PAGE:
Sen. Robert C. Byrd, D-W.Va., conceded defeat late Thursday in the battle to convince the Senate to oppose the resolution handing President Bush unprecedented powers to declare pre-emptive war and invade Iraq.
Byrd pleaded with the American people to continue the fight.
“There is a point at which it becomes time to accept reality. It is clear that we have lost this battle in the Senate,” he said. “The next front is the White House.
“I urge all those people who are following the debate out there, who encouraged me in my efforts ... to turn their attention to the president of the United States. Call him, write him, e-mail him urging him to heed the Constitution.”
Byrd repeatedly referred to values embodied in the Constitution.
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“Those values do not include striking first at other countries, at other nations. Those values do not include using our position as the most formidable nation in the world to bully and intimidate other nations.
Earlier Thursday, the House of Representatives voted 296-133 to give Bush authority to launch a pre-emptive attack. House Republicans favored the resolution 215-6, while Democrats opposed it 126-81. The House’s lone independent voted against it.
Reps. Nick J. Rahall and Alan Mollohan, D-W.Va., voted against the resolution, while Rep. Shelley Moore Capito, R-W.Va., voted for it.
The Senate was to vote on the resolution either late Thursday night or early today.
Byrd used a quote to begin his final speech:
“It is the leaders of a country who determine the policy. It is always a simple matter to drag the people along whether it is a democracy or a fascist dictatorship, a parliament or a communist dictatorship, voice or no voice, the people can always be brought to the bidding of the leaders....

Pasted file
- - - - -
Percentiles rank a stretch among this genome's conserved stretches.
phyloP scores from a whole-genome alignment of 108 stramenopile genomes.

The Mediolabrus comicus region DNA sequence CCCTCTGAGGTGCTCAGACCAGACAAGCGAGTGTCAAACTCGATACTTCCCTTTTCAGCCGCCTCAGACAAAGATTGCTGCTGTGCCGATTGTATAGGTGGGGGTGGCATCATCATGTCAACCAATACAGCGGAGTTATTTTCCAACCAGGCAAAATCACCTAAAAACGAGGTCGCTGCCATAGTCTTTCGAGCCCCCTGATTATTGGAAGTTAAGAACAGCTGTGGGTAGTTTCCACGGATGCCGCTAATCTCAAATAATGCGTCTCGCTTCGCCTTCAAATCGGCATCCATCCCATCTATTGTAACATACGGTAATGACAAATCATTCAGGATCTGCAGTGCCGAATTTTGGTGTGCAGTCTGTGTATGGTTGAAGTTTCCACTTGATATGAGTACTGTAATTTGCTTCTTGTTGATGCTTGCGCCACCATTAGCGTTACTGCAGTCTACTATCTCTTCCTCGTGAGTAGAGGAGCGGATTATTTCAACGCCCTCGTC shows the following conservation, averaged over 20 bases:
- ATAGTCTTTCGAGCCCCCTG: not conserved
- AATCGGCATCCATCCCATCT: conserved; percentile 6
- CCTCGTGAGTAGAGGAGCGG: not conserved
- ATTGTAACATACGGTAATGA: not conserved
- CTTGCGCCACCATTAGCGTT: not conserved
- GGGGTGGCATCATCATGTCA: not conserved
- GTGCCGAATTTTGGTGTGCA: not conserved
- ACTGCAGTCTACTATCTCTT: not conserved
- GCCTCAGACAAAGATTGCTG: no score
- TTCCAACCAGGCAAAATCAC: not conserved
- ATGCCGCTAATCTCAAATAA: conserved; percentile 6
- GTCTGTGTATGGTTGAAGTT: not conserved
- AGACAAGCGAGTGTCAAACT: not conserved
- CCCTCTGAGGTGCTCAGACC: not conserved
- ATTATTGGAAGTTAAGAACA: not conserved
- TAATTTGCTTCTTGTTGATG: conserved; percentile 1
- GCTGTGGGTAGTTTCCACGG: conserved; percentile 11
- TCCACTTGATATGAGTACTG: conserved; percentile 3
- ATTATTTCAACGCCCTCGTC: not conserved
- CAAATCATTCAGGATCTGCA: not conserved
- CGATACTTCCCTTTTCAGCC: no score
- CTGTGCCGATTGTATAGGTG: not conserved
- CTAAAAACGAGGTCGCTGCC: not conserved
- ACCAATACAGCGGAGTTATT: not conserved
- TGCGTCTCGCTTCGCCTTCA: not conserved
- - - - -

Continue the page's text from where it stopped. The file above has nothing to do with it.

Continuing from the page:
“All you have to do is tell them they are being attacked and denounce the pacifists for a lack of patriotism and exposing the country to danger. It works the same in every country.”
Byrd then identified its author: “Herman Goering, founder of the Gestapo, president of the Reichstag, convicted war criminal.”
Byrd said his Washington, D.C. office received 50,000 e-mails and nearly 20,000 telephone calls during the past week.
“I want to thank all those people who took time to contact me. Their words have strengthened and heartened me. These are my heroes....
“The American people have a better understanding of the Constitution than the people they elected to represent them.”
Byrd again criticized Bush’s plans for a Department of Homeland Security. “What has the president done? He has proposed to create a new bureaucracy, to move boxes around on flow charts while our citizens are facing imminent risks....
“Where have you been? Raising money out on the campaign trail?” Byrd asked. “We have been stampeded, we have been rushed. It is unfair to the people of this country that is has to be that way.”
Recognizing the futility of continuing delays, Byrd concluded, “‘The moving fingers write, and having writ move on.’ So said the Persian poet Omar Khayyam....
“The Senate has made clear its intentions on the Iraq resolution. The outcome is certain. The ending has been scripted.
“But following this preordained course of action will do a grave disservice to the nation and to the Constitution of which it was founded,” Byrd said. “I am deeply disappointed in this Senate in which I have served for 44 years come next January. I do not in my heart believe this is what the American people expect out of the Senate.”
As Byrd finished, Sen. Debbie Stabenow, D-Mich., said, “I want to thank you, as a new member of this body, for your incredible commitment to the Constitution, to the people. I have been proud to stand with you to oppose this resolution.”
Sen. Paul Sarbanes, D-Md., also thanked Byrd for his “extraordinarily effective and powerful presentation.”
Sarbanes also pointed out the difficulty the Senate would have in passing future legislation to curtail the power given Bush by the Iraq resolution, pointing out that just 33 votes are sufficient to uphold a presidential veto of such future legislation.
To contact staff writer Paul J. Nyden, use e-mail
or call 348-5164.
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